The Evolution of Bioturbating Animals and the Development of the Sedimentary Mixed Layer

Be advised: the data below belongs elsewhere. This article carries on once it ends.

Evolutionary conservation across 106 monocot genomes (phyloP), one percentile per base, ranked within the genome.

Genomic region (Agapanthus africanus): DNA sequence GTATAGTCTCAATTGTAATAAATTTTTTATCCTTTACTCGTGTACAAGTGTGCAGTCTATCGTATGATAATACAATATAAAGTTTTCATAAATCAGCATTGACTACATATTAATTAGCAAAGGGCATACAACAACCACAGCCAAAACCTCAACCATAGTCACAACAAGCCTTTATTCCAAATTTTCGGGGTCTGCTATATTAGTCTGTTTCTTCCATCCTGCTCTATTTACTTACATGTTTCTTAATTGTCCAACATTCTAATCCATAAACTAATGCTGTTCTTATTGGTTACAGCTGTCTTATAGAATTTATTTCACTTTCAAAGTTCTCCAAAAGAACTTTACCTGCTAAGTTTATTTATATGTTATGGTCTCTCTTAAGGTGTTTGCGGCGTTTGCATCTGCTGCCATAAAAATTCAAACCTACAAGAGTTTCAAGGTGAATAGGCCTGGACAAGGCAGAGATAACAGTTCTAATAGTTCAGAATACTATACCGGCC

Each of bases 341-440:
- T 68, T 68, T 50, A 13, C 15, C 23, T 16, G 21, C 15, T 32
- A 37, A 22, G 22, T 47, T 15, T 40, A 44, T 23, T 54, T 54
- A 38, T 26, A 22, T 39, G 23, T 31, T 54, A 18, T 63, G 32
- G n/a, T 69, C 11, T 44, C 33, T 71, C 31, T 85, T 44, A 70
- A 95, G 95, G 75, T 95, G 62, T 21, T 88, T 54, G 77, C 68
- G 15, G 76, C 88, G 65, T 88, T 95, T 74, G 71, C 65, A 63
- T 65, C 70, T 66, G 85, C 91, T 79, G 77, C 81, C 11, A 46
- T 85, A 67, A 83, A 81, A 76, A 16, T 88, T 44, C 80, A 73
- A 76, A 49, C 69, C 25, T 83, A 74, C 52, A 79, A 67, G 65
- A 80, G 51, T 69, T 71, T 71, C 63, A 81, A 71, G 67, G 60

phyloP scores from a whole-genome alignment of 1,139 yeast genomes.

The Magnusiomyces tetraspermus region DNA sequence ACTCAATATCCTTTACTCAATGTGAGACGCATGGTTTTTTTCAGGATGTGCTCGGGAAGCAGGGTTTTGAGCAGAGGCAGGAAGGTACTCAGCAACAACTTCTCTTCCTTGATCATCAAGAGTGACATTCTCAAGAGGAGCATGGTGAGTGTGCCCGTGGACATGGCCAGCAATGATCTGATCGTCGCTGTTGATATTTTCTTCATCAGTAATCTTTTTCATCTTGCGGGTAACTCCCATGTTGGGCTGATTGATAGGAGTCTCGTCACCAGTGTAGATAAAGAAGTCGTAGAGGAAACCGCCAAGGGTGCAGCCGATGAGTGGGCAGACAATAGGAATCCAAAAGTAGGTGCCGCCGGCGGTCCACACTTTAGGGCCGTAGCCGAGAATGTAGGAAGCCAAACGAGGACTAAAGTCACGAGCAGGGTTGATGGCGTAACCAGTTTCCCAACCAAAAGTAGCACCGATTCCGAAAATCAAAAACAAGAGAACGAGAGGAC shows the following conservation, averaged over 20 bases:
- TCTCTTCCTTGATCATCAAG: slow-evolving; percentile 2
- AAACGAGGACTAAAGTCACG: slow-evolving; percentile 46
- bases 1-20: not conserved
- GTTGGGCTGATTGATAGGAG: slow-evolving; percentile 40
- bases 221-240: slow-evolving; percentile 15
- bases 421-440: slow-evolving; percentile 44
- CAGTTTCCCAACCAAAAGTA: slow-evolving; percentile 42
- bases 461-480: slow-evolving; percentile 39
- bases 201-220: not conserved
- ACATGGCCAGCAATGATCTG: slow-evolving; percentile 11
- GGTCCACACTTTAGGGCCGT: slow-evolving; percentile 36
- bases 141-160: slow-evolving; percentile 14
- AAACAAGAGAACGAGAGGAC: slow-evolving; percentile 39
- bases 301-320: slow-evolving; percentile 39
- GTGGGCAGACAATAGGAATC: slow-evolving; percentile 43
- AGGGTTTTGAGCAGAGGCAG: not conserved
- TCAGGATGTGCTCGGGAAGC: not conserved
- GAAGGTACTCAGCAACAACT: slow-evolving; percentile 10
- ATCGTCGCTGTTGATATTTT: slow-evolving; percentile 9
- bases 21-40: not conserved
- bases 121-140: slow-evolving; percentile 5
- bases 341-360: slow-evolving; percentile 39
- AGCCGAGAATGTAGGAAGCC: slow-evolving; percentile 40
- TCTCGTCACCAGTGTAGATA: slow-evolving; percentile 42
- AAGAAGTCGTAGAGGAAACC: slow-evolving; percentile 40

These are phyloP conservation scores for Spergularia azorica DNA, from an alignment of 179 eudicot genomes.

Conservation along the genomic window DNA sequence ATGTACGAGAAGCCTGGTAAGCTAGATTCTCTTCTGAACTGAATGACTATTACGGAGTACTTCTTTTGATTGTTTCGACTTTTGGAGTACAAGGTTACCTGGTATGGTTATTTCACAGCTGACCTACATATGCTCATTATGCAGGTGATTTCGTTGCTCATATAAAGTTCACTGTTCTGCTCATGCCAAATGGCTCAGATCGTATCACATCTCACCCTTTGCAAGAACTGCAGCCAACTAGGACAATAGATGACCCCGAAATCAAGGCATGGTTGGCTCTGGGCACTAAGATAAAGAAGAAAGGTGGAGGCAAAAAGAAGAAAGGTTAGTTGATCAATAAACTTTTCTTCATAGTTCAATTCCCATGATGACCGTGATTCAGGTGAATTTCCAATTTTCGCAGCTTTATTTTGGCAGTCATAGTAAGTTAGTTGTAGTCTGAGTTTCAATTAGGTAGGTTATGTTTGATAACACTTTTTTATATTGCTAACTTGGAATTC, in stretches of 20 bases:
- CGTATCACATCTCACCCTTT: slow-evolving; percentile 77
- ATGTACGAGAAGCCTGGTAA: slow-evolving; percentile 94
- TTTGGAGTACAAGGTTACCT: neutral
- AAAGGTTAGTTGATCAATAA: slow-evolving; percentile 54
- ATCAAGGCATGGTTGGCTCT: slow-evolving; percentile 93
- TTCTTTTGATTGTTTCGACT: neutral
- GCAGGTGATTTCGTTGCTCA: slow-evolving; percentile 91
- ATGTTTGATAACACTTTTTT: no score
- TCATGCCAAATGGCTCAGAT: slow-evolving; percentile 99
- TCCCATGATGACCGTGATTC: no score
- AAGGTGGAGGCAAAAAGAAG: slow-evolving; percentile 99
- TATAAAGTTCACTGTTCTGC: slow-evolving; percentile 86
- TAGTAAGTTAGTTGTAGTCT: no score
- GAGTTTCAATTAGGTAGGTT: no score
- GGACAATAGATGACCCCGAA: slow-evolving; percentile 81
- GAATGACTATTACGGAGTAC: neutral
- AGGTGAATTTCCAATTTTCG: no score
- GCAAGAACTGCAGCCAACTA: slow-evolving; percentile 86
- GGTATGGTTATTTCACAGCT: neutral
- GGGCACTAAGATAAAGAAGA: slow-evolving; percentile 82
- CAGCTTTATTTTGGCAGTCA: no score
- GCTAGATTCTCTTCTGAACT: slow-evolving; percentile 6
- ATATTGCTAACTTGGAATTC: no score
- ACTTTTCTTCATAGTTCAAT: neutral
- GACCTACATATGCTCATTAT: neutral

In order to resolve the ecological-environmental feedbacks that accompanied the emergence of animal-dominated seafloor ecosystems, I use the sedimentary and trace fossil records to investigate the evolution of infaunal (sediment-dwelling) animals and bioturbating (burrowing and sediment-mixing) behaviors. The radiation of bioturbating animals is frequently invoked as the trigger for a myriad of geochemical, ecological and preservational phenomena associated with the Cambrian Explosion (such as oxygenation of the seafloor and deep ocean and the closing of several key windows of exceptional fossilization). However, the evolution of the mixed layer—the zone of sediments physically and chemically homogenized by burrowing animals and the zone which is mechanistically most responsible for the ecological, biogeochemical and preservational impact of bioturbation—has, historically, been poorly constrained. My recent field-based sedimentological and paleontological work, coupled with geochemical modeling, indicates that the development of the sedimentary mixed layer was a protracted process. The implementation of efficient sediment-mixing behaviors lagged behind both the Cambrian Explosion and the Great Ordovician Biodiversification Event, and the delayed development of bioturbation directly impacted marine sulfate concentrations and the rheology of the early Paleozoic seafloor (Tarhan et al., 2015, Nature Geoscience; Tarhan, 2018, Geology; Tarhan, 2018, Earth-Science Reviews; Tarhan and Droser, 2014, Palaeo-3). I am currently, with colleagues, developing a coupled sediment diagenesis and ocean chemistry model to test the impact of Paleozoic bioturbation upon marine phosphorus burial, productivity and ocean-atmosphere oxygenation.